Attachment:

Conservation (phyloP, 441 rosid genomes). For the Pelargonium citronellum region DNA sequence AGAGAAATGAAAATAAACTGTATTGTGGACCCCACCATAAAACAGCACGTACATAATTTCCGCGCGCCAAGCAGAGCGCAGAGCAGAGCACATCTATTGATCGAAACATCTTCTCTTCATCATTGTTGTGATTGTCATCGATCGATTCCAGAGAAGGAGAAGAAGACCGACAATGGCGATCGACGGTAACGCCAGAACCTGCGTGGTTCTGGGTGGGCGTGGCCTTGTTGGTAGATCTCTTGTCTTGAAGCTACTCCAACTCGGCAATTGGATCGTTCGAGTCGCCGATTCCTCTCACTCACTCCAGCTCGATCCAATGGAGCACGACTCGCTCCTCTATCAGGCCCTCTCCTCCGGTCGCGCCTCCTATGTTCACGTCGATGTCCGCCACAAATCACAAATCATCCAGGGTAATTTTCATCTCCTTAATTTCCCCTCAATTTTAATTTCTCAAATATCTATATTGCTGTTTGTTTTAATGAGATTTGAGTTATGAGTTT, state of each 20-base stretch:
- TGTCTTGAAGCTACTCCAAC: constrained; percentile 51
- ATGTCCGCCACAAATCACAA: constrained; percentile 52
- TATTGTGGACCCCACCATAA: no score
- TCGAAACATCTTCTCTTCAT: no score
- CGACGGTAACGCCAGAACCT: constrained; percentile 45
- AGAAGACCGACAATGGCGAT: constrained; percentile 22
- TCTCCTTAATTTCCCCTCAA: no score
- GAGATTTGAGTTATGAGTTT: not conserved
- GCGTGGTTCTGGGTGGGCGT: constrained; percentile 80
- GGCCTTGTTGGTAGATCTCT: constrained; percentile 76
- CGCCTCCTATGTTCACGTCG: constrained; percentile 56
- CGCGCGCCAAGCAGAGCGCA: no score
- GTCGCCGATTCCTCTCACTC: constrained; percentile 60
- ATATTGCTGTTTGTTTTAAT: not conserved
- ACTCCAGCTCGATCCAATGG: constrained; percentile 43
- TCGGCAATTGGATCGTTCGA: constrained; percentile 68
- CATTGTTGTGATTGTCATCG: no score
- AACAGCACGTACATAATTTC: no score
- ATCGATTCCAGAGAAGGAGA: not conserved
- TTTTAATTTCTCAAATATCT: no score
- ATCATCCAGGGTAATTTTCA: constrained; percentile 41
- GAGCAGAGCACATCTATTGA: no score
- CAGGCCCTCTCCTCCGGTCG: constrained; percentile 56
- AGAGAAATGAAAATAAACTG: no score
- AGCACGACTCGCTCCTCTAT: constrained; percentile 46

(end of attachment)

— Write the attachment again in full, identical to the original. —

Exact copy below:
Conservation (phyloP, 441 rosid genomes). For the Pelargonium citronellum region DNA sequence AGAGAAATGAAAATAAACTGTATTGTGGACCCCACCATAAAACAGCACGTACATAATTTCCGCGCGCCAAGCAGAGCGCAGAGCAGAGCACATCTATTGATCGAAACATCTTCTCTTCATCATTGTTGTGATTGTCATCGATCGATTCCAGAGAAGGAGAAGAAGACCGACAATGGCGATCGACGGTAACGCCAGAACCTGCGTGGTTCTGGGTGGGCGTGGCCTTGTTGGTAGATCTCTTGTCTTGAAGCTACTCCAACTCGGCAATTGGATCGTTCGAGTCGCCGATTCCTCTCACTCACTCCAGCTCGATCCAATGGAGCACGACTCGCTCCTCTATCAGGCCCTCTCCTCCGGTCGCGCCTCCTATGTTCACGTCGATGTCCGCCACAAATCACAAATCATCCAGGGTAATTTTCATCTCCTTAATTTCCCCTCAATTTTAATTTCTCAAATATCTATATTGCTGTTTGTTTTAATGAGATTTGAGTTATGAGTTT, state of each 20-base stretch:
- TGTCTTGAAGCTACTCCAAC: constrained; percentile 51
- ATGTCCGCCACAAATCACAA: constrained; percentile 52
- TATTGTGGACCCCACCATAA: no score
- TCGAAACATCTTCTCTTCAT: no score
- CGACGGTAACGCCAGAACCT: constrained; percentile 45
- AGAAGACCGACAATGGCGAT: constrained; percentile 22
- TCTCCTTAATTTCCCCTCAA: no score
- GAGATTTGAGTTATGAGTTT: not conserved
- GCGTGGTTCTGGGTGGGCGT: constrained; percentile 80
- GGCCTTGTTGGTAGATCTCT: constrained; percentile 76
- CGCCTCCTATGTTCACGTCG: constrained; percentile 56
- CGCGCGCCAAGCAGAGCGCA: no score
- GTCGCCGATTCCTCTCACTC: constrained; percentile 60
- ATATTGCTGTTTGTTTTAAT: not conserved
- ACTCCAGCTCGATCCAATGG: constrained; percentile 43
- TCGGCAATTGGATCGTTCGA: constrained; percentile 68
- CATTGTTGTGATTGTCATCG: no score
- AACAGCACGTACATAATTTC: no score
- ATCGATTCCAGAGAAGGAGA: not conserved
- TTTTAATTTCTCAAATATCT: no score
- ATCATCCAGGGTAATTTTCA: constrained; percentile 41
- GAGCAGAGCACATCTATTGA: no score
- CAGGCCCTCTCCTCCGGTCG: constrained; percentile 56
- AGAGAAATGAAAATAAACTG: no score
- AGCACGACTCGCTCCTCTAT: constrained; percentile 46